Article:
Help with shell command to get a result in a node

I am wanting to fix a message I am getting.

This is the message:
{"_msgid":"3c5b556c.b18d0a","topic":"","payload":" Used\n 688\n","rc":{"code":0}}

What I want to get is the amount of usage on a USB stick and map it to a gauge.

I found the command:
df --output=used /dev/sda1
(If that can be made better, all the better.)

So I am getting the message above and want to turn it into a simple (integer) 688.

I've tried things but am not understanding how to do it.

Thanks in advance.

You could probably do it with JSONata (but I have no clue how).

I would first look up the df command help see if any command line parameter might simplify the output. If not, then I'd use a regular expression. Something like (\d+).

Here is a working example

Ps, that site also generates the is code for you to use in a function block (left have menu, generate code)

Thanks Steve.

I worked out if I string and delLeftmost to a \n I get 688.
But then I put it through a function node and convert it to an int value.

var x = parseInt(msg.payload);
msg.payload = x;
return msg;

Then send it to the gauge node. Looks good.

But appreciated.

You don't even need to create the x variable
msg.payload = parseInt(msg.payload)
will do the trick nicely


I think that is a layover from other problems parsing variables where sometimes it can't deal with something like msg.payload.

Or have I got that bit wrong too?
(Sorry. Brain drain happening.)

Or in JSONata in a change node after the command output, set as Payload to JSONata expression.
$number($match(payload, /(\d+)/)[0]['groups'][0])
(Typing from phone, pretty sure it’s typo free but untested)

What this does is execute the regex on the payload string to get the number out but still as a string, then parse it to a number and return it.

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Yet another way - grep the result from the original command via a pipe

df --output=used / | grep -v Used

then just feed into the gauge (as it will cope with simple text.)

[{"id":"425a6c38.bcad84","type":"inject","z":"df0a9f4b.bc75b","name":"","topic":"","payload":"","payloadType":"str","repeat":"","crontab":"","once":false,"onceDelay":0.1,"x":110,"y":200,"wires":[["4f93063c.c91df8"]]},{"id":"4f93063c.c91df8","type":"exec","z":"df0a9f4b.bc75b","command":"df --output=used / | grep -v Used","addpay":false,"append":"","useSpawn":"false","timer":"","oldrc":false,"name":"","x":370,"y":200,"wires":[["3af9a86f.268f78"],[],[]]},{"id":"3af9a86f.268f78","type":"ui_gauge","z":"df0a9f4b.bc75b","name":"","group":"1fc20d40.3dd9d3","order":0,"width":0,"height":0,"gtype":"gage","title":"gauge","label":"units","format":"{{value}}","min":0,"max":"10000000","colors":["#00b500","#e6e600","#ca3838"],"seg1":"","seg2":"","x":630,"y":200,"wires":[]},{"id":"1fc20d40.3dd9d3","type":"ui_group","z":"","name":"Default","tab":"92544f31.05d25","disp":true,"width":"6","collapse":false},{"id":"92544f31.05d25","type":"ui_tab","z":"","name":"Home","icon":"dashboard","disabled":false,"hidden":false}]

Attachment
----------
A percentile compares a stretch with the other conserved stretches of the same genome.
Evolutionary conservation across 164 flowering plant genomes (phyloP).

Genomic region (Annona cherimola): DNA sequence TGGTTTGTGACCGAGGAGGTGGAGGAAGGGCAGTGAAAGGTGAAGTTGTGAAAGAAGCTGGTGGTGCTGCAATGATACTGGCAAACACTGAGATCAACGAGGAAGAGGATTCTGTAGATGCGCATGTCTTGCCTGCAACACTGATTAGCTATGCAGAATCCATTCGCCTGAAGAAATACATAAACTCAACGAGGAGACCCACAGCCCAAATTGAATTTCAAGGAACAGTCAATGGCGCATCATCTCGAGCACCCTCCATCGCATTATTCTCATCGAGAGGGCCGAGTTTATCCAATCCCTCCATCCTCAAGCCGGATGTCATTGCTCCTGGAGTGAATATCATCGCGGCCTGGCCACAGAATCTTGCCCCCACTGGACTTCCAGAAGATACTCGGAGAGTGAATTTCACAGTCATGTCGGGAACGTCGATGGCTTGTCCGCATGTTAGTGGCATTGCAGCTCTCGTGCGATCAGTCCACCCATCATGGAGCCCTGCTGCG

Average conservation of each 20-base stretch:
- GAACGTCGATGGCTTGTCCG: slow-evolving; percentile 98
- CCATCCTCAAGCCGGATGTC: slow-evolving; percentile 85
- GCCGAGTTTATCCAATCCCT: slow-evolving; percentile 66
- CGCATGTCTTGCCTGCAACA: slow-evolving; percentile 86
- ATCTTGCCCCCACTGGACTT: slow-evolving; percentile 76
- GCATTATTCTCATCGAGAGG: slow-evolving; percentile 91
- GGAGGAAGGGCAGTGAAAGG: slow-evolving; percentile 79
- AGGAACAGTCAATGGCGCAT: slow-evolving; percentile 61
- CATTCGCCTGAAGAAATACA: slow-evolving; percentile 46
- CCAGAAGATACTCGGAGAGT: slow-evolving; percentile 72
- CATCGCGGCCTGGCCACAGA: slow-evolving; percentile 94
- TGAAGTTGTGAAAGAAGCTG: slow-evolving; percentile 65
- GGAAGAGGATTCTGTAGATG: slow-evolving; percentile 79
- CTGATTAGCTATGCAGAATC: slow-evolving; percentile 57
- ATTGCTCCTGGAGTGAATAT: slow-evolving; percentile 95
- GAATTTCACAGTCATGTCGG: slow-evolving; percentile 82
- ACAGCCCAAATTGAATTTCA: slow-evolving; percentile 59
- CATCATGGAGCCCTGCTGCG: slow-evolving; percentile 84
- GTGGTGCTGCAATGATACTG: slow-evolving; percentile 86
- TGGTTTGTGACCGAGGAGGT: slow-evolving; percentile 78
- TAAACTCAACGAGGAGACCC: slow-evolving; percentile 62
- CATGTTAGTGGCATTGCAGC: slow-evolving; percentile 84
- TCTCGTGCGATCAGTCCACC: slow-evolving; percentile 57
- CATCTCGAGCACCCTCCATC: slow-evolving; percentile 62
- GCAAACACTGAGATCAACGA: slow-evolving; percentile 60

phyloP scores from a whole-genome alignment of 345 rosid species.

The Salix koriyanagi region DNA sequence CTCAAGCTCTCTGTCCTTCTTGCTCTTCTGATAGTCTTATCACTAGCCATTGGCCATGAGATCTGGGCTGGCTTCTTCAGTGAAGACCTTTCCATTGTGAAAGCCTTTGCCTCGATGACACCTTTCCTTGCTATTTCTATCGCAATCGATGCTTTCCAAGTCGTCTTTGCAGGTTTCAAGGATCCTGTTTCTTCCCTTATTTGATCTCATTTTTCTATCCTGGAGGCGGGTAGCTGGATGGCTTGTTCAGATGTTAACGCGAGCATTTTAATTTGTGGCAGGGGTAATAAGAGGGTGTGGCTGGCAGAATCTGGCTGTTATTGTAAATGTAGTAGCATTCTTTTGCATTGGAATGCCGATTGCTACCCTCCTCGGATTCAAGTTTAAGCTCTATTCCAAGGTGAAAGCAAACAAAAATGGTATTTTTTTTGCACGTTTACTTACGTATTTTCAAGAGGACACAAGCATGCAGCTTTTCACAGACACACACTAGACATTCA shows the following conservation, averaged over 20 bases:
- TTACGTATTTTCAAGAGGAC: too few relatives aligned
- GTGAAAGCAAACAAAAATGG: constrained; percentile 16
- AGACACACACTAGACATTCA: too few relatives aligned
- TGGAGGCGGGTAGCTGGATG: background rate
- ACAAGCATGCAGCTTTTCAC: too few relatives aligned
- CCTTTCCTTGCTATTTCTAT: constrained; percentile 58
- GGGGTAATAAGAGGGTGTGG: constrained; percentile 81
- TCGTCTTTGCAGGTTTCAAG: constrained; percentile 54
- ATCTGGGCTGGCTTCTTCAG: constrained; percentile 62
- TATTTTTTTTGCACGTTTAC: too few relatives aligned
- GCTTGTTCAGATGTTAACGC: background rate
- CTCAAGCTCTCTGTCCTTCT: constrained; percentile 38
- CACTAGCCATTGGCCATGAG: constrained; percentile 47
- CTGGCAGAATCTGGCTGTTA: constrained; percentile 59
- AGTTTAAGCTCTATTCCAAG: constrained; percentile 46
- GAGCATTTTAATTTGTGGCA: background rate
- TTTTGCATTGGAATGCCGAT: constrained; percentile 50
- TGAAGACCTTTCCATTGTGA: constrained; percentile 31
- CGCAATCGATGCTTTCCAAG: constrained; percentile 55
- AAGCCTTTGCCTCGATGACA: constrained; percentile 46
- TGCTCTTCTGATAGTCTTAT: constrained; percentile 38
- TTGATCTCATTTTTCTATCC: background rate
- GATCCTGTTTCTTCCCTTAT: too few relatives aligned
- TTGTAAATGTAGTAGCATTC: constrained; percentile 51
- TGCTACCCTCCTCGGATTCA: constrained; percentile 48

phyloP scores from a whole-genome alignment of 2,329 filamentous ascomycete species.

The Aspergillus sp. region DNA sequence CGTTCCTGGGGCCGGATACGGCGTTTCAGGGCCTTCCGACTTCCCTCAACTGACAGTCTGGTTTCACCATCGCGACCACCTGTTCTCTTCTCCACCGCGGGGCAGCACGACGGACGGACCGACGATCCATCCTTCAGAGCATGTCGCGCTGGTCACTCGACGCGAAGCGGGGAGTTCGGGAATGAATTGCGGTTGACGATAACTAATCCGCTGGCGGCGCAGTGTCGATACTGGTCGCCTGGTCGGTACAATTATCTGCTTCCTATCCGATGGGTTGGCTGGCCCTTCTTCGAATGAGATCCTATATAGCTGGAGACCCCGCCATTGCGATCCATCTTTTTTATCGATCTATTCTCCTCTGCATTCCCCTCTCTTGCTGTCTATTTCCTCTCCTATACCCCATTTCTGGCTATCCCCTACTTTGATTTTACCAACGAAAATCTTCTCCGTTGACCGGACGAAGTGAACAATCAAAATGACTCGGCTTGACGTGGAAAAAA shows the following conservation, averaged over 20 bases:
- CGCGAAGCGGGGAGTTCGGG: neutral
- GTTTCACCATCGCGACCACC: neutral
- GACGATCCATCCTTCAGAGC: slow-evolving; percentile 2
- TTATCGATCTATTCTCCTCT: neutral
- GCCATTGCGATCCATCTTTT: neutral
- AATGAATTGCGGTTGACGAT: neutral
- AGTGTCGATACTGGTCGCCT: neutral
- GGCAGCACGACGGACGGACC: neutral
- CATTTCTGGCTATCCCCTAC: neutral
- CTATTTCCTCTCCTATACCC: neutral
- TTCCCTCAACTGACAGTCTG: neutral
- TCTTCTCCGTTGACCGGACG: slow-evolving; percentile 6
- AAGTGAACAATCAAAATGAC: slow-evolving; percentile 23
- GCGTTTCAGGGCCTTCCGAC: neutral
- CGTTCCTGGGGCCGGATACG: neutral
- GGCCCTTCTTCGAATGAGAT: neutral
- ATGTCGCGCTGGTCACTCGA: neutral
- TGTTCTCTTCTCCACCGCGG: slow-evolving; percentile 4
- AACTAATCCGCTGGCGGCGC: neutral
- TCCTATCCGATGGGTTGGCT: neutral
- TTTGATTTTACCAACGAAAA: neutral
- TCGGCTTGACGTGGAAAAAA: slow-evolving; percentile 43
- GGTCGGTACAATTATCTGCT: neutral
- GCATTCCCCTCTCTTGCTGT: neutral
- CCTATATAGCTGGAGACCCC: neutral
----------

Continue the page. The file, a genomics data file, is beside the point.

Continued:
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Sooo, many ways! Aren't computers fun :smiley_cat:

(How embarrassing.)

I already had most of that flow already. I just hadn't added the GUI.

One way I did it was:
df -h /dev/sda1 | grep / | tr -s ' ' | cut -d " " -f4
But that shows me the remaining spavce - I think. I didn't know the --output=used bit then.

And the way I did it last night was:
df --output=used /dev/sda1
(but then needed to do work on the output with other nodes.

Sorry guys.

It is called C.R.A.F.T. disease.

I'll let you work that out.

then just feed into the gauge (as it will cope with simple text.)

@dceejay Yeah, oops. Silly me.

Oh, not to sound petty.

Ok, so that part works.

It is/seems silly having that and not having a threshold above which it alerts me.
So I send the output to a switch and switch if the value > (what ever)

So I am guessing I will need a function node in there with msg.payload = parseInt(msg.payload) in it.

I remember a very, very old ad from the late 70' was a cartoon and it was an ad for,,,yes,,,IBM

Two men standing looking at a construction site
- if it wasn't for that excavator, 100 more men with shovels would have a decent job
- yeah, and if it wasn't for those shovels, it could be 1000 men with teaspoons


Just a tip; there's a set of very handy system nodes, which includes a disk-space node, as well as CPU usage, free RAM, and system uptime. They use the Node.js OS library and are compatible with both Linux and Windows. I've been using these on a Pi for the last couple of years with zero issues.


Looks nice.


Shall install and use.

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